Additionally, the parent argues that the IHO erred in failing to enforce her own pendency decision by not addressing the issue of reimbursement for transportation.  The parent contends that she should be fully reimbursed for transportation costs pursuant to pendency from September 27, 2013 through April 2014.

In its answer, the district generally denies the parent's allegations raised in the request for review.  The district contends that the parent failed to state a claim upon which relief may be granted.  Further, the district asserts that the parent's request for review was not in compliance with 8 NYCRR 279 as the parent failed to verify the request for review, file proof of service, or file a notice of request for review.  Moreover, the district argues that the IHO correctly denied the parent's request for tuition reimbursement and that Hawk Meadow is not the student's pendency placement.  The district asserts that the IHO erred by stating the student's then-current placement was Hawk Meadow and that the IHO misinterpreted the term actually functioning.  Finally, the district contends that since the IEP was never implemented and the parent unilaterally placed the student without the district's consent, Hawk Meadow cannot be the student's pendency placement.

V. Applicable Standards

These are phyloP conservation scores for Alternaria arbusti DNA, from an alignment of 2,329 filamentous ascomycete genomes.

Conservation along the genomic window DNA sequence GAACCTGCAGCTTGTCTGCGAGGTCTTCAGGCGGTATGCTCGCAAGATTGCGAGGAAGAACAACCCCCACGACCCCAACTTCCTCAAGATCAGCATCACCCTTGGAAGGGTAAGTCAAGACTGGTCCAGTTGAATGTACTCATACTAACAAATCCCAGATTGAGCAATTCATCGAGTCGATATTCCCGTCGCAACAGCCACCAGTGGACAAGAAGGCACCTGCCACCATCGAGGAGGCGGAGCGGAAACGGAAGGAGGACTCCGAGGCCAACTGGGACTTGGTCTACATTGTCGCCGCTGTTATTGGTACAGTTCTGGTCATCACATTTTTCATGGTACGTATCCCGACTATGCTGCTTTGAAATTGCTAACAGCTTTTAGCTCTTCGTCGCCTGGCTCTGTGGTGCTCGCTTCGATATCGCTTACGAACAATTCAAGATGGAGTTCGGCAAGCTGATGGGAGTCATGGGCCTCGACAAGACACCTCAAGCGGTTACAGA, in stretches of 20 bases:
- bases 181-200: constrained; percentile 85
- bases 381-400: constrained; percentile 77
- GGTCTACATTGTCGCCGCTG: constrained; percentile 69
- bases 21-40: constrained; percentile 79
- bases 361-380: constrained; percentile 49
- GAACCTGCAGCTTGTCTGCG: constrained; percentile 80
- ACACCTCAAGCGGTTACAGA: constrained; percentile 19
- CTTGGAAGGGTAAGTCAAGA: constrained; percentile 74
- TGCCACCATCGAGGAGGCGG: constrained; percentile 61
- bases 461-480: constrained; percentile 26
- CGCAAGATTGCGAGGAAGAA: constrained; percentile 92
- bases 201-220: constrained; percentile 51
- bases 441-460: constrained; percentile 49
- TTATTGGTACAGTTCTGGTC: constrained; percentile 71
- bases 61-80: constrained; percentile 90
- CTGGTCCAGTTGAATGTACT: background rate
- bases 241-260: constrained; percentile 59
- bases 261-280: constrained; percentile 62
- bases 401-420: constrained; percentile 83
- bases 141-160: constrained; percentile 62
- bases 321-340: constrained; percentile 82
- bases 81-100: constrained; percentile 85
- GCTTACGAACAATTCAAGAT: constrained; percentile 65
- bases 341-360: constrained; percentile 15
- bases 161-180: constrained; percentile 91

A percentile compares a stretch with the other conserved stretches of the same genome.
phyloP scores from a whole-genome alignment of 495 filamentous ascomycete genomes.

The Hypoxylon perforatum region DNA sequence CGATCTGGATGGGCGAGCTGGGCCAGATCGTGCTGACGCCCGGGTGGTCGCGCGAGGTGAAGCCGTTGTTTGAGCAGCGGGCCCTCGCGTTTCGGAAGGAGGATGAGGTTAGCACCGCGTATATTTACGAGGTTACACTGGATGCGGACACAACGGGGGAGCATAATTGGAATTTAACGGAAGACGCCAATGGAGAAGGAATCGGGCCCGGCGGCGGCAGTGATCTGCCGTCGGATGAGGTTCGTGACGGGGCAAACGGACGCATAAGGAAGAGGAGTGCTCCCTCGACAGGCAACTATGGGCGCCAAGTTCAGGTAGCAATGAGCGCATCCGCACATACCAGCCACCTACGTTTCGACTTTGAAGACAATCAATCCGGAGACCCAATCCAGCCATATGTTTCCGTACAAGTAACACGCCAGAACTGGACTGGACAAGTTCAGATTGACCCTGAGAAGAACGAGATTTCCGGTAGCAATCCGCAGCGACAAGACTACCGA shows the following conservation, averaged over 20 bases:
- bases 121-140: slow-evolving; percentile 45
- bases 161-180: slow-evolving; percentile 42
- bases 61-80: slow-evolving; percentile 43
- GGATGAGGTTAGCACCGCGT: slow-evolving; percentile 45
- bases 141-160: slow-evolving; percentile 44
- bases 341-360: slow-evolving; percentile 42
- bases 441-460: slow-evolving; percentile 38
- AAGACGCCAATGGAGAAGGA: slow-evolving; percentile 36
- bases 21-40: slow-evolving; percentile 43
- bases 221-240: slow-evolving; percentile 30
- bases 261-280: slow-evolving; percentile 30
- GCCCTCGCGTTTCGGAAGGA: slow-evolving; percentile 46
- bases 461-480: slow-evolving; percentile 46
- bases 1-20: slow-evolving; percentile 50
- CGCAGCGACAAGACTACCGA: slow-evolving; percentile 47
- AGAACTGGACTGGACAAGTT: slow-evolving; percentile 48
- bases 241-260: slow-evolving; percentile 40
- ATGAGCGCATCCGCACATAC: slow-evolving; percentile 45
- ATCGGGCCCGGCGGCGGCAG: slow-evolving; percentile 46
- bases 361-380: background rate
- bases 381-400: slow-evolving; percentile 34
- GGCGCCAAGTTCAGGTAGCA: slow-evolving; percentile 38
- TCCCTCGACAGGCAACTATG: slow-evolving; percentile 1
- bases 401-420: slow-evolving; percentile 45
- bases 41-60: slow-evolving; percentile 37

The IDEA and the New York State Education Law require that a student remain in his or her then current educational placement, unless the student's parents and the board of education otherwise agree, during the pendency of any proceedings relating to the identification, evaluation or placement of the student (20 U.S.C. § 1415[j]; Educ. Law §§ 4404[4]; 34 CFR 300.518[a]; 8 NYCRR 200.5[m]; see T.M., 752 F.3d at 170-71; Mackey v. Bd. of Educ. of the Arlington Cent. Sch. Dist., 386 F.3d 158, 163 [2d Cir. 2004], citing Zvi D. v. Ambach, 694 F.2d 904, 906 [2d Cir. 1982]); M.G. v. New York City Dep't of Educ., 982 F. Supp. 2d 240, 246-47 [S.D.N.Y. 2013]; Student X v. New York City Dep't of Educ., 2008 WL 4890440, at *20 [E.D.N.Y. Oct. 30, 2008]; Bd. of Educ. of Poughkeepsie City Sch. Dist. v. O'Shea, 353 F. Supp. 2d 449, 455-56 [S.D.N.Y. 2005]).  Pendency has the effect of an automatic injunction, and the party requesting it need not meet the requirements for injunctive relief such as irreparable harm, likelihood of success on the merits, and a balancing of the hardships (Zvi D., 694 F.2d at 906; see Wagner v. Bd. of Educ. of Montgomery County, 335 F.3d 297, 301 [4th Cir. 2003]; Drinker v. Colonial Sch. Dist., 78 F.3d 859, 864 [3d Cir. 1996]).  The purpose of the pendency provision is to provide stability and consistency in the education of a student with a disability and "strip schools of the unilateral authority they had traditionally employed to exclude disabled students . . . from school" (Honig v. Doe, 484 U.S. 305, 323 [1987] [emphasis in original]; Evans v. Bd. of Educ. of Rhinebeck Cent. Sch. Dist., 921 F. Supp. 1184, 1187 [S.D.N.Y. 1996], citing Bd. of Educ. of City of New York v. Ambach, 612 F. Supp. 230, 233 [E.D.N.Y. 1985]).  A student's placement pursuant to the pendency provision of the IDEA is evaluated independently from the appropriateness of the program offered the student by the CSE (Mackey, 386 F.3d at 160-61; Zvi D., 694 F.2d at 906; O'Shea, 353 F. Supp. 2d at 459 [noting that "pendency placement and appropriate placement are separate and distinct concepts"]).  The pendency provision does not require that a student remain in a particular site or location (T.M., 752 F.3d at 170-71; Concerned Parents and Citizens for the Continuing Educ. at Malcolm X Pub. Sch. 79 v. New York City Bd. of Educ., 629 F.2d 751, 753, 756 [2d Cir. 1980]; see Child's Status During Proceedings, 71 Fed. Reg. 46709 [Aug. 14, 2006] [noting that the "current placement is generally not considered to be location-specific"]), or at a particular grade level (Application of a Child with a Disability, Appeal No. 03-032; Application of a Child with a Disability, Appeal No. 95-16).